Artificial intelligence, neural networks and deep learning are the terms redefining medical proficiency and patient care in the healthcare industry
Deep neural networks consist of multiple layers that allow for machines to sieve through vast quantities of data, solving complex problems and unlocking answers. It is the elegant evolution of AI capability and machine learning potential using mathematical models that are structured along the same lines as the human brain. It is also a field that is seeing significant growth and uptake, according to IDC, with worldwide spend on cognitive and AI systems set to reach $US 77.6 billion by 2022.
The use case for deep learning that is set to see the most rapid growth over the next four years is in the medical industry, specifically within the realm of medical imaging. Deep learning for medical imaging is evolving quickly and is being harnessed in the radiology profession thanks to its ability to interpret and analyze vast quantities of data.
A paper presented by Alexander Selvikvåg Lundervold entitled ‘An overview of deep learning medical imaging focusing on MRI’, examines the impact of the technology on the profession and the potential it has to enhance the profession.
“In medical imaging, the interest in deep learning is mostly triggered by convolutional neural networks (CNN), a powerful way to learn useful representations of images and other structured data.” The paper goes on to point out that in the past these features were managed manually or with limited computing power, but today the availability of increasingly powerful computational tools and technologies is changing the landscape significantly. Deep learning has the ability to improve healthcare and there’s scope for implementing models that can reduce admin while improving insight into patient need.
In addition to deep learning medical imaging, the technology has been applied across several other areas over the years. These include AI-powered chatbots that can identify patterns in patient symptoms, deep learning algorithms designed to identify certain cancers, pathology, and the identification of rare diseases. Within each of these areas, deep learning plays a fundamental role in providing the medical professional with insights that allow them to identify issues early and provide highly personalized and relevant patient care.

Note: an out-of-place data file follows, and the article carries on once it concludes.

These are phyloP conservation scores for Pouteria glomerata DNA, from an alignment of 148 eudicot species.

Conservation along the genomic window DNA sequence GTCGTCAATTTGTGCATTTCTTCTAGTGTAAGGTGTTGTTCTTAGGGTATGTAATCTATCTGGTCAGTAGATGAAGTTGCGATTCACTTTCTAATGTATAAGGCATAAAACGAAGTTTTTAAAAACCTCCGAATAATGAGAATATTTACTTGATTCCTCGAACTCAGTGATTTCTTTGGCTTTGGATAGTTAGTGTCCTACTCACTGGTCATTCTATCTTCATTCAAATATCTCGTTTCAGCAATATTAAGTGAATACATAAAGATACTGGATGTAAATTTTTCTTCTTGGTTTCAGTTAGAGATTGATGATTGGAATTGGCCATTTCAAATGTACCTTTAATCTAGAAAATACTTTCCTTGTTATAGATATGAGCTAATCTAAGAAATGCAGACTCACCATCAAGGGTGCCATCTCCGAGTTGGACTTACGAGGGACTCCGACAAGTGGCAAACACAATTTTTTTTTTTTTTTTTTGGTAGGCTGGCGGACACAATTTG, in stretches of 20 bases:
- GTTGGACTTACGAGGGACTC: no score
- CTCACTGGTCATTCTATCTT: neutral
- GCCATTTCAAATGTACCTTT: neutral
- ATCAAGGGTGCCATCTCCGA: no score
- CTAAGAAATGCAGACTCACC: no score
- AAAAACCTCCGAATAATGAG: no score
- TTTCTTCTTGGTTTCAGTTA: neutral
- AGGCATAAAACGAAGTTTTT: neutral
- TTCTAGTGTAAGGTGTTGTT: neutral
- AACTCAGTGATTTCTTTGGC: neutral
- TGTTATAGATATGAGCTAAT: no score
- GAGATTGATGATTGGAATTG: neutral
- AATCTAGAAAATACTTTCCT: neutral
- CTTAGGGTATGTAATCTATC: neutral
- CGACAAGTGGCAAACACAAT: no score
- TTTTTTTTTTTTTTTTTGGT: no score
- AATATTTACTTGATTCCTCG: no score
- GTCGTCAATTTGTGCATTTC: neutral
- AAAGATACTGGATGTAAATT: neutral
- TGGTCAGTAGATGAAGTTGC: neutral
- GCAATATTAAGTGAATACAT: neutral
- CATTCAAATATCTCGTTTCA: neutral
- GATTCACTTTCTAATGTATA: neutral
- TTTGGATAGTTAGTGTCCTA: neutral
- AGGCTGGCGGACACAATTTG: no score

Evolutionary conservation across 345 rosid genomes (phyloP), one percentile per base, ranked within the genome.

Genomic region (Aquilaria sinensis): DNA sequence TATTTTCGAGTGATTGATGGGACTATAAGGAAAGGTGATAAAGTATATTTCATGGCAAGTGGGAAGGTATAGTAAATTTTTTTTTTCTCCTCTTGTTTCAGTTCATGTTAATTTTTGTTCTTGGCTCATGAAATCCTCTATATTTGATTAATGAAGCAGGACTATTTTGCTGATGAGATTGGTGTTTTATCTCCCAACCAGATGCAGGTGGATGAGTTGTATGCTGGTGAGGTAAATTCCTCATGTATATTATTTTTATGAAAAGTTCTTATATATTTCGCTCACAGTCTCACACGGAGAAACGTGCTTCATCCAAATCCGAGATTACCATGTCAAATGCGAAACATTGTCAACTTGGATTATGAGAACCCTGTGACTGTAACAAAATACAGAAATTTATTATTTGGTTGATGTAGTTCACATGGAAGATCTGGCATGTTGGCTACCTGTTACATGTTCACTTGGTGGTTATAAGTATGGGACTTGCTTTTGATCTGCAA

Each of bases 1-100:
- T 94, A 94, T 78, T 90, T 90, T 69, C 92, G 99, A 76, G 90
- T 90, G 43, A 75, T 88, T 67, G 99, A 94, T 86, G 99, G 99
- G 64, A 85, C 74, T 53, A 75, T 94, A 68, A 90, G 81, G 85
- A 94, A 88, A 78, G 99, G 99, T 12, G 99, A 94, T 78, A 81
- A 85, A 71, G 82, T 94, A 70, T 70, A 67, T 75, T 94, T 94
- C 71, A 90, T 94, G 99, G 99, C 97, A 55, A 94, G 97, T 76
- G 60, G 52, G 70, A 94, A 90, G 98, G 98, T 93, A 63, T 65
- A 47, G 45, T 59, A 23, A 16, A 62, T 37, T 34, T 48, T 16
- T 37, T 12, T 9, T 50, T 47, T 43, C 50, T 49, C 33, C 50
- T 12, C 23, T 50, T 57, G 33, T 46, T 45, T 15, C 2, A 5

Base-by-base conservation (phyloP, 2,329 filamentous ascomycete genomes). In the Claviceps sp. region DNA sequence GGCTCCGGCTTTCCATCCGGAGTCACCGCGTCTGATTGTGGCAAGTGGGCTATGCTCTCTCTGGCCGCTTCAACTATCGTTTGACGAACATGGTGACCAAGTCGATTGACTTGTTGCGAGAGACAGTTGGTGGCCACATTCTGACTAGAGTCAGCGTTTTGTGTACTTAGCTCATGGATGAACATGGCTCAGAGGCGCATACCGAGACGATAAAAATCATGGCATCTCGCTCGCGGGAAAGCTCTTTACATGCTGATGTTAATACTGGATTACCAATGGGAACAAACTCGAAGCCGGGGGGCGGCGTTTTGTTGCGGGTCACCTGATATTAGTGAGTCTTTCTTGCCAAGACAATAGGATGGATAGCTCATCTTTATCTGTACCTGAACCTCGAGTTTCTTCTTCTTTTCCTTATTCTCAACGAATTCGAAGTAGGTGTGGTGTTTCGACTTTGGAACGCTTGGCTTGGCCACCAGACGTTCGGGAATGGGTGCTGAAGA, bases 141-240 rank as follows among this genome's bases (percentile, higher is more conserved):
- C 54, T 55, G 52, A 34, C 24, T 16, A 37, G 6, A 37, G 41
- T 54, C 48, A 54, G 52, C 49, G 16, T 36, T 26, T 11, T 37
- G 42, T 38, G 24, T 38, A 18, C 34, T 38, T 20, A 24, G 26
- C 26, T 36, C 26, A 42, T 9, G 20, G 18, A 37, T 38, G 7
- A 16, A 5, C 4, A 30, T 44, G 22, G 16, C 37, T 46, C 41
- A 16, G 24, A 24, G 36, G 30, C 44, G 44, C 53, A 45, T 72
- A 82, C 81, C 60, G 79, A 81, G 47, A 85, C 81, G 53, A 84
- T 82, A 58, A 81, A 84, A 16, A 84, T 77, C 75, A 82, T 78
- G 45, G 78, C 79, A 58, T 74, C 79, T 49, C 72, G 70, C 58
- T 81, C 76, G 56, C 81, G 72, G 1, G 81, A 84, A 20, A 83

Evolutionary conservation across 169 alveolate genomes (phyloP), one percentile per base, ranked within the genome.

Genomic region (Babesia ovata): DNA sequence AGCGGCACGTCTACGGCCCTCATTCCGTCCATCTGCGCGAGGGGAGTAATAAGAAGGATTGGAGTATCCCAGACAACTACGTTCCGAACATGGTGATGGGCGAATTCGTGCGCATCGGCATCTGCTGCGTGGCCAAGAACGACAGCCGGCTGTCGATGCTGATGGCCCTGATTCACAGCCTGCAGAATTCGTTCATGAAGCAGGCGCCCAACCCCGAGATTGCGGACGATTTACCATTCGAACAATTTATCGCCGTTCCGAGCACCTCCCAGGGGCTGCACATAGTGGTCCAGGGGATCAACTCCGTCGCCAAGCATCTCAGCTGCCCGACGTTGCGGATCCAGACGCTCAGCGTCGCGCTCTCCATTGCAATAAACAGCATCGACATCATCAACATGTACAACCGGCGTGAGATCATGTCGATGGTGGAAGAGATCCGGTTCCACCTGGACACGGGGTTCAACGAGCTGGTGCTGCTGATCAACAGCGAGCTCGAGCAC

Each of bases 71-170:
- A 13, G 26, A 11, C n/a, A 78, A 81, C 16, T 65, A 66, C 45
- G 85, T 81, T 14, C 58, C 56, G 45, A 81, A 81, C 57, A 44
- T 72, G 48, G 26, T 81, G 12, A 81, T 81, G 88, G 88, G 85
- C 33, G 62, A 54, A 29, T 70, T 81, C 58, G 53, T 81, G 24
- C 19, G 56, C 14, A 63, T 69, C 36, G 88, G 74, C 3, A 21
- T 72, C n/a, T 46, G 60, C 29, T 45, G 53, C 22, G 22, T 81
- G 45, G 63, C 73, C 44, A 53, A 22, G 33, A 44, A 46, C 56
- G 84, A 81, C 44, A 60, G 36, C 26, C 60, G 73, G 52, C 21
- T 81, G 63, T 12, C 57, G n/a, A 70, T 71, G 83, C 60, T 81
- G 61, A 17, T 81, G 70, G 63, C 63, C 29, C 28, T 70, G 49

Deep learning could almost be defined as the surgical instrument cutting through the swathes of generated data to get to what’s important, relevant and immediate. In light of the fact that research has found that the doubling time of medical knowledge is set to increase from seven years in 1980 to 73 days by 2020, it is increasingly a crucial tool for the medical professional.
The radiology profession is one that stands to benefit enormously from the potential of deep learning. In a paper published by RadioGraphics by Gabriel Chartrand et al [Deep Learning: A Primer for Radiologists], the benefits of deep learning medical imaging are outlined succinctly:
“Medical image analysis and interpretation are fundamental cognitive tasks of a diagnostic radiologist. Effective computer automation of these tasks has historically been difficult despite technical advances in computer vision…”
Deep learning has been making impressive strides in radiology solutions, providing the tools required to streamline and simplify detailed data analysis and improve diagnosis. It can be trained and it can learn. It can also support clinicians so effectively that it can potentially reduce reporting delays and highlight cases that are either urgent or critical. However, it is a tool. It cannot replace the radiologist as a profession, it can merely enhance their role and improve the way that they work. Deep learning medical imaging can only benefit from intense collaboration with industry and innovation. It requires constant change, adaptation and agility in order to learn and improve its reliability and outcomes.
The Association of University Radiologists Radiology Research Alliance Task Force submitted a paper on Deep Learning in Radiology that neatly defines how this technology can benefit the profession over both the long and the short term.
“By taking advantage of this powerful tool, radiologists can become increasingly more accurate in their interpretations with fewer errors and spend more time to focus on patient care.”
Within the complexity of the neural network, the artificial intelligence and the computer that drives deep learning, lies the algorithm that defines the task and the data. These deep learning algorithms have been used to enhance the results across numerous medical imaging sectors including specialized areas of oncology such as breast cancer or brain tumors, interstitial lung disease, intracranial hemorrhages, and abnormalities in the head and neck. These algorithms are trained to recognize specific markers as determined by design or application and form the basis of deep learning.
Solutions like ours have already been implemented by the radiology profession to enhance workflow and ensure that abnormalities are swiftly identified and prioritized. As we begin to see the horizon beyond the initial AI hype curve in healthcare, deep learning will become an increasingly valuable application for optimizing radiology workflows and improving patient care.
Deep learning and the emerging technologies that surround and define it offer the radiologist an opportunity to change the radiology landscape and to transform its efficacy in the future. The next step is one on a road that will allow for the medical professional to engage with deep learning medical imaging technology so as to further refine potential and capability.